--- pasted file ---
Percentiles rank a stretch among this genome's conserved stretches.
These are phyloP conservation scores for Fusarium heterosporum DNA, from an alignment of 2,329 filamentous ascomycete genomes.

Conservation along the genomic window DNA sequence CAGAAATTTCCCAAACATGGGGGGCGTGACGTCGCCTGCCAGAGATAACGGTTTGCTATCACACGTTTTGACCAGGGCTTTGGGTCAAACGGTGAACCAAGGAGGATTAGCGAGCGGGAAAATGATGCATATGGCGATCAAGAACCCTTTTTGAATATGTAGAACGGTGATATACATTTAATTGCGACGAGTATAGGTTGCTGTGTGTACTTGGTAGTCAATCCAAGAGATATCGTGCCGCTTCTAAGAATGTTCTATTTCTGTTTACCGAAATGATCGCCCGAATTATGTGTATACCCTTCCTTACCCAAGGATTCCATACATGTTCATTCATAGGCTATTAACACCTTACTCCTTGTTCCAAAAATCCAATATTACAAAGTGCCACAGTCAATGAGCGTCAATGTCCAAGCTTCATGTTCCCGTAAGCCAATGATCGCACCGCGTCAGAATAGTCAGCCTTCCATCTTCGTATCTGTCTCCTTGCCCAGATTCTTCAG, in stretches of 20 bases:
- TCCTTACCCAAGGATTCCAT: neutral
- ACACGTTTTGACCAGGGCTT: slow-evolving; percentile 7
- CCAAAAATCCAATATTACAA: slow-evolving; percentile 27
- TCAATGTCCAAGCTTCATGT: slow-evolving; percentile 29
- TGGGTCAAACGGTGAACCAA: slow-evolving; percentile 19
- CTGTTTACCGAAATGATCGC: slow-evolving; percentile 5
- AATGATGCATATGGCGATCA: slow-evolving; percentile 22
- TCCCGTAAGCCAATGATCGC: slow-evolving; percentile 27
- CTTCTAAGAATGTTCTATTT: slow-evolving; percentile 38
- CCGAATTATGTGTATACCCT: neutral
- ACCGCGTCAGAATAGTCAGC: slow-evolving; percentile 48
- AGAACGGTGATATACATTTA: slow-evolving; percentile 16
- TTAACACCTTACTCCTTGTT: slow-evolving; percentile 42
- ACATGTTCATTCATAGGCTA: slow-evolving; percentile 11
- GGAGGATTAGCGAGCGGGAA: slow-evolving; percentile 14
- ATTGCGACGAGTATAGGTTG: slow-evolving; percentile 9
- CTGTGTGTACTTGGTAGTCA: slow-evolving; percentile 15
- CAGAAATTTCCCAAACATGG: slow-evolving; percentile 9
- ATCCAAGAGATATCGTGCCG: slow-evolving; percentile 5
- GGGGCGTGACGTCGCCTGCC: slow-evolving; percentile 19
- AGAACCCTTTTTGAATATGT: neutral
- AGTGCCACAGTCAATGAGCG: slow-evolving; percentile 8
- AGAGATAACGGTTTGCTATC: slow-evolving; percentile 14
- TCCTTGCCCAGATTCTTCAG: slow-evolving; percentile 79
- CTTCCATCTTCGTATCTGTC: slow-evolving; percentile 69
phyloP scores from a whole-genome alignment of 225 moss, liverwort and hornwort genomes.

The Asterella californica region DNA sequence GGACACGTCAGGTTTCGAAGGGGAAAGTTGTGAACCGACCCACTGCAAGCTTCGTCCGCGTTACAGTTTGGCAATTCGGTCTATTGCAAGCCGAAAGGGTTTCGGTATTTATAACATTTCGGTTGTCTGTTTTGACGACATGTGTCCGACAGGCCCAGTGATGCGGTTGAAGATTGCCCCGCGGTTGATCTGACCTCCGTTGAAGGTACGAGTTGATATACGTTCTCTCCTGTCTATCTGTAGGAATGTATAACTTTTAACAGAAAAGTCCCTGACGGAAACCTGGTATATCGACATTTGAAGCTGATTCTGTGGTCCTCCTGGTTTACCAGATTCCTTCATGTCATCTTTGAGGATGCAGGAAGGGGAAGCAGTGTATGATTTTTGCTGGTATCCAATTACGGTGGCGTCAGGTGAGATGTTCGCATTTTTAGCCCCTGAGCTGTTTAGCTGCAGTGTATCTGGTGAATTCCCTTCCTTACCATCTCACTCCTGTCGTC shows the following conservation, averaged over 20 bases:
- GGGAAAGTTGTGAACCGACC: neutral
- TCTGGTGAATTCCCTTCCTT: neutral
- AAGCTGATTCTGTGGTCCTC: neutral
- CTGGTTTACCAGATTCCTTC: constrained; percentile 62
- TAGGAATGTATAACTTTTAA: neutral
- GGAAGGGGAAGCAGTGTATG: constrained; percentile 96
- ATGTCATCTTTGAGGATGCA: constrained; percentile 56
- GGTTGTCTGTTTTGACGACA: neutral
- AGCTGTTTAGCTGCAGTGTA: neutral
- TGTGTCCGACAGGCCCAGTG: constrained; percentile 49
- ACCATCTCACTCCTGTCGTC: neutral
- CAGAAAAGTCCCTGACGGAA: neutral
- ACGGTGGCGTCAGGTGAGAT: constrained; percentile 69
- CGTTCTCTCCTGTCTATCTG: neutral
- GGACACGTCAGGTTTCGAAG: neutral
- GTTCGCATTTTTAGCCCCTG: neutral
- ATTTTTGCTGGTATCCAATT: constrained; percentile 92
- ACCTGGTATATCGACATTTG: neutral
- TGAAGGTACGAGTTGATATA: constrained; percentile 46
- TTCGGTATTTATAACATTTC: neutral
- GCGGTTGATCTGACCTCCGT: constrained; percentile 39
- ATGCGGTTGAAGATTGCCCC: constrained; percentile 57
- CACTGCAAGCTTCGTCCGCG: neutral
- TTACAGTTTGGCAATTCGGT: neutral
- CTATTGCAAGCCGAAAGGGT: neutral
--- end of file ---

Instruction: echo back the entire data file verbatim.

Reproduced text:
Percentiles rank a stretch among this genome's conserved stretches.
These are phyloP conservation scores for Fusarium heterosporum DNA, from an alignment of 2,329 filamentous ascomycete genomes.

Conservation along the genomic window DNA sequence CAGAAATTTCCCAAACATGGGGGGCGTGACGTCGCCTGCCAGAGATAACGGTTTGCTATCACACGTTTTGACCAGGGCTTTGGGTCAAACGGTGAACCAAGGAGGATTAGCGAGCGGGAAAATGATGCATATGGCGATCAAGAACCCTTTTTGAATATGTAGAACGGTGATATACATTTAATTGCGACGAGTATAGGTTGCTGTGTGTACTTGGTAGTCAATCCAAGAGATATCGTGCCGCTTCTAAGAATGTTCTATTTCTGTTTACCGAAATGATCGCCCGAATTATGTGTATACCCTTCCTTACCCAAGGATTCCATACATGTTCATTCATAGGCTATTAACACCTTACTCCTTGTTCCAAAAATCCAATATTACAAAGTGCCACAGTCAATGAGCGTCAATGTCCAAGCTTCATGTTCCCGTAAGCCAATGATCGCACCGCGTCAGAATAGTCAGCCTTCCATCTTCGTATCTGTCTCCTTGCCCAGATTCTTCAG, in stretches of 20 bases:
- TCCTTACCCAAGGATTCCAT: neutral
- ACACGTTTTGACCAGGGCTT: slow-evolving; percentile 7
- CCAAAAATCCAATATTACAA: slow-evolving; percentile 27
- TCAATGTCCAAGCTTCATGT: slow-evolving; percentile 29
- TGGGTCAAACGGTGAACCAA: slow-evolving; percentile 19
- CTGTTTACCGAAATGATCGC: slow-evolving; percentile 5
- AATGATGCATATGGCGATCA: slow-evolving; percentile 22
- TCCCGTAAGCCAATGATCGC: slow-evolving; percentile 27
- CTTCTAAGAATGTTCTATTT: slow-evolving; percentile 38
- CCGAATTATGTGTATACCCT: neutral
- ACCGCGTCAGAATAGTCAGC: slow-evolving; percentile 48
- AGAACGGTGATATACATTTA: slow-evolving; percentile 16
- TTAACACCTTACTCCTTGTT: slow-evolving; percentile 42
- ACATGTTCATTCATAGGCTA: slow-evolving; percentile 11
- GGAGGATTAGCGAGCGGGAA: slow-evolving; percentile 14
- ATTGCGACGAGTATAGGTTG: slow-evolving; percentile 9
- CTGTGTGTACTTGGTAGTCA: slow-evolving; percentile 15
- CAGAAATTTCCCAAACATGG: slow-evolving; percentile 9
- ATCCAAGAGATATCGTGCCG: slow-evolving; percentile 5
- GGGGCGTGACGTCGCCTGCC: slow-evolving; percentile 19
- AGAACCCTTTTTGAATATGT: neutral
- AGTGCCACAGTCAATGAGCG: slow-evolving; percentile 8
- AGAGATAACGGTTTGCTATC: slow-evolving; percentile 14
- TCCTTGCCCAGATTCTTCAG: slow-evolving; percentile 79
- CTTCCATCTTCGTATCTGTC: slow-evolving; percentile 69
phyloP scores from a whole-genome alignment of 225 moss, liverwort and hornwort genomes.

The Asterella californica region DNA sequence GGACACGTCAGGTTTCGAAGGGGAAAGTTGTGAACCGACCCACTGCAAGCTTCGTCCGCGTTACAGTTTGGCAATTCGGTCTATTGCAAGCCGAAAGGGTTTCGGTATTTATAACATTTCGGTTGTCTGTTTTGACGACATGTGTCCGACAGGCCCAGTGATGCGGTTGAAGATTGCCCCGCGGTTGATCTGACCTCCGTTGAAGGTACGAGTTGATATACGTTCTCTCCTGTCTATCTGTAGGAATGTATAACTTTTAACAGAAAAGTCCCTGACGGAAACCTGGTATATCGACATTTGAAGCTGATTCTGTGGTCCTCCTGGTTTACCAGATTCCTTCATGTCATCTTTGAGGATGCAGGAAGGGGAAGCAGTGTATGATTTTTGCTGGTATCCAATTACGGTGGCGTCAGGTGAGATGTTCGCATTTTTAGCCCCTGAGCTGTTTAGCTGCAGTGTATCTGGTGAATTCCCTTCCTTACCATCTCACTCCTGTCGTC shows the following conservation, averaged over 20 bases:
- GGGAAAGTTGTGAACCGACC: neutral
- TCTGGTGAATTCCCTTCCTT: neutral
- AAGCTGATTCTGTGGTCCTC: neutral
- CTGGTTTACCAGATTCCTTC: constrained; percentile 62
- TAGGAATGTATAACTTTTAA: neutral
- GGAAGGGGAAGCAGTGTATG: constrained; percentile 96
- ATGTCATCTTTGAGGATGCA: constrained; percentile 56
- GGTTGTCTGTTTTGACGACA: neutral
- AGCTGTTTAGCTGCAGTGTA: neutral
- TGTGTCCGACAGGCCCAGTG: constrained; percentile 49
- ACCATCTCACTCCTGTCGTC: neutral
- CAGAAAAGTCCCTGACGGAA: neutral
- ACGGTGGCGTCAGGTGAGAT: constrained; percentile 69
- CGTTCTCTCCTGTCTATCTG: neutral
- GGACACGTCAGGTTTCGAAG: neutral
- GTTCGCATTTTTAGCCCCTG: neutral
- ATTTTTGCTGGTATCCAATT: constrained; percentile 92
- ACCTGGTATATCGACATTTG: neutral
- TGAAGGTACGAGTTGATATA: constrained; percentile 46
- TTCGGTATTTATAACATTTC: neutral
- GCGGTTGATCTGACCTCCGT: constrained; percentile 39
- ATGCGGTTGAAGATTGCCCC: constrained; percentile 57
- CACTGCAAGCTTCGTCCGCG: neutral
- TTACAGTTTGGCAATTCGGT: neutral
- CTATTGCAAGCCGAAAGGGT: neutral